of sporting goods from Y. M. C. A. arrives today!”

American ambulance driver’s diary in Meuse & Lorraine, France – Record of SSU. 585 – Photo: WW1, Lorraine, American ambulance driver opening his ambulance to injured French soldiers.


                                                                “A great little joy ride”

“February 17 1918 – I flew my
machine out to the front, and it was a great little joy ride. Followed the
Marne most of the time, and it is the crookedest river I’ve ever seen! I know the geography of the war pretty
well and
it was very interesting to see the whole famous battle-ground spread out

From my altitude you could see
nearly from  Meaux to Soissons, and it was very interesting to pick out the
ground, the roads even, by which the Boches made their great day-and-a-half
retreat from Meaux to the Soissons, Reims, Argonne line. It was like an
enormous map spread out beneath your gaze!”

WW1 American aviator, initially ambulance driver, in France – A Year for France – Photo: WW1 American aviator having great fun. SDASM

“We stopped at another outfit for breakfast an…

“We stopped at another outfit for breakfast
and had oatmeal, bacon, fried potatoes, bread, jam and coffee—not so bad!”

1918, American soldier in France – 

Independent, Volume 96
– Photo :1918, Eastern France, American soldiers’s al fresco breakfast – Images de 14-18, France


                                                        “Children provided a bridge”

“Wherever they were,
American soldiers made friends with the local children,
who begged for “biskwee” (hardtack) and were introduced to chewing
gum. Private Ben H. Bernheisel remembered: “The small French children in
the village had learned our drill quite well… . Their leader would give the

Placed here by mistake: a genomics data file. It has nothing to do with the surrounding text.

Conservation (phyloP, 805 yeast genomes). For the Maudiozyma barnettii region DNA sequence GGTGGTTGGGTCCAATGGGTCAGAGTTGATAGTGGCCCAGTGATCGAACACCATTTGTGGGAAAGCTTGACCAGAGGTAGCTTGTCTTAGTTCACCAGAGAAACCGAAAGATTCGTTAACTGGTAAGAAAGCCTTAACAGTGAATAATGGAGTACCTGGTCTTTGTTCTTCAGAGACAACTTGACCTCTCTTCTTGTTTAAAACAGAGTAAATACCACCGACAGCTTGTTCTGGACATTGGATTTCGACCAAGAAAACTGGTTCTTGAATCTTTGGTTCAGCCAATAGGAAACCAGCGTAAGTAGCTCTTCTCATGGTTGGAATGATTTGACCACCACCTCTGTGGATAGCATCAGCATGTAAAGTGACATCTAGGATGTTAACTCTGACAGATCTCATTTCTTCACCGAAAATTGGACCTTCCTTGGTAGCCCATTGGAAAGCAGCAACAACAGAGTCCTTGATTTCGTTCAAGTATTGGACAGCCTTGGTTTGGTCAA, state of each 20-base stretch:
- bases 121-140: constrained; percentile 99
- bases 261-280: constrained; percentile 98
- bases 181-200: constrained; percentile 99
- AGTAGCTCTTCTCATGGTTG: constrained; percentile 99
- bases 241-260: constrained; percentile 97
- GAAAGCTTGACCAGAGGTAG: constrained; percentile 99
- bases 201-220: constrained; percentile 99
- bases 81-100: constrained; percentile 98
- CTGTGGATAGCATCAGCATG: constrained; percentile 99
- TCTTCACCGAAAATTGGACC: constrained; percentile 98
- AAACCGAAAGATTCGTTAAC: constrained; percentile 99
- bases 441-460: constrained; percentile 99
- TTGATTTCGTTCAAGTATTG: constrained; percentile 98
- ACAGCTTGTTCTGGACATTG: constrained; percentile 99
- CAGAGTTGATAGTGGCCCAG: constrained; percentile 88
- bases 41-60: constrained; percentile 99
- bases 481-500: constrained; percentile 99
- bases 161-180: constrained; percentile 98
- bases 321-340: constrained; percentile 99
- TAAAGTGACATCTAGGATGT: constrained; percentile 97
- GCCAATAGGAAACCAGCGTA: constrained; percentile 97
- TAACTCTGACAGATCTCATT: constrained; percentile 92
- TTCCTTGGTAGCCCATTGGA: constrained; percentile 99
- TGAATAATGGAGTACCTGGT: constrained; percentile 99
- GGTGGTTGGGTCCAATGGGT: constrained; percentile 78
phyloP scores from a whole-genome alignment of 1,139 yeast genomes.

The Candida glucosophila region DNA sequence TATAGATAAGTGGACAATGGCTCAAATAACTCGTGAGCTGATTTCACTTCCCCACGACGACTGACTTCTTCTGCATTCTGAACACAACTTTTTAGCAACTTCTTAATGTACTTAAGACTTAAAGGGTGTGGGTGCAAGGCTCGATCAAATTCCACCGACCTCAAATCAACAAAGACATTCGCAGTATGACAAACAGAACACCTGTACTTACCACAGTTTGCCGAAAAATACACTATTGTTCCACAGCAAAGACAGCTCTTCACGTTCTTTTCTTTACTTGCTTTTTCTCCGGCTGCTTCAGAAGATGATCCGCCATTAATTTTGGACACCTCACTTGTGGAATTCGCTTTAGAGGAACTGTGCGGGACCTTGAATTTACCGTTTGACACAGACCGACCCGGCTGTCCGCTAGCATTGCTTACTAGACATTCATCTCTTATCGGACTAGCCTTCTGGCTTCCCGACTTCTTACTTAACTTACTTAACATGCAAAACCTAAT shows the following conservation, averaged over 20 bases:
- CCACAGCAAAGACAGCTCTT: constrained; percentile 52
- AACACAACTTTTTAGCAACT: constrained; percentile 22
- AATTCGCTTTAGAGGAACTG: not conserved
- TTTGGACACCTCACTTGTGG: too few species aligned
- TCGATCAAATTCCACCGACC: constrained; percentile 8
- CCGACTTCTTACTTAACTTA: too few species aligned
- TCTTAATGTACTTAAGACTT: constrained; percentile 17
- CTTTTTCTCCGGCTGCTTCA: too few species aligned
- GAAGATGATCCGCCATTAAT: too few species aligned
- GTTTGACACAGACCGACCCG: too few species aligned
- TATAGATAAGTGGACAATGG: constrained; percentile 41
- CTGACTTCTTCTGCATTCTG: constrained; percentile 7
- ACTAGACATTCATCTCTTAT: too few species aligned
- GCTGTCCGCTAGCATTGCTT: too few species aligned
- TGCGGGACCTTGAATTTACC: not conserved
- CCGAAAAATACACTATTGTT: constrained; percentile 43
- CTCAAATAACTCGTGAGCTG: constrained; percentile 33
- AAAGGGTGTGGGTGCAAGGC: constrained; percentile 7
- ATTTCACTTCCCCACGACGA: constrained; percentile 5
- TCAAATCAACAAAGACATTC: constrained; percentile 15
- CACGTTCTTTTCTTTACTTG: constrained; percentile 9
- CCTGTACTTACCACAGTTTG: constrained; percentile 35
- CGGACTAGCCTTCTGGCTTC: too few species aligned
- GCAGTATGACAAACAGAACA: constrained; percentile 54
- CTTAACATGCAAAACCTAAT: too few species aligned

commands in fine English, not omitting the profane. It was really a show
to watch them!”

The War to End All Wars: The
American Military Experience in World War I
– Photo: 1918, Haute- Marne, France, a
French child and an American officer playfully salute each other.100ans US HauteMarne






“February 15 1918 – Have been having ext…

“February 15 1918 – Have
been having extraordinary weather for a month. Warm & pleasant with just a
little rain. On
duty at Beauchamp evacuation hospital. No shells but long,
tiresome drives
. I drove steady, back & forth from one o’clock noon ‘till
midnight. Stopped at Y.M.C.A at Fleury & bought chocolate. — Very tired. “

American ambulance driver’s diary, in Argonne, Verdun sector, France Diaries of Samuel M. Keplinger – Photo: 1918, Eastern France, American ambulance drivers’ stop at the local YMCA – Bibliothèque de documentation internationale contemporaine

“Early this morning, we could hear the big gun…

“Early this morning, we could hear the big
guns going full blast, and I saw my first air battle,
and it was a thriller — four French planes and two Germans! The French bagged
both of the Huns’ machines, one falling only a short distance from us, and
before dark we saw five more air battles.”

WW1 American marine’s
letter home “Dear Folks at Home—The Glorious Story of the United States
Marines in France as Told by Their Letters from the Battlefield”
– Photo : February
15 1918
– In the Aisne Region, Chemin des Dames sector, American soldiers stopping their chores to watch an aerial dogfight. Source: Bibliothèque de documentation internationale contemporaine.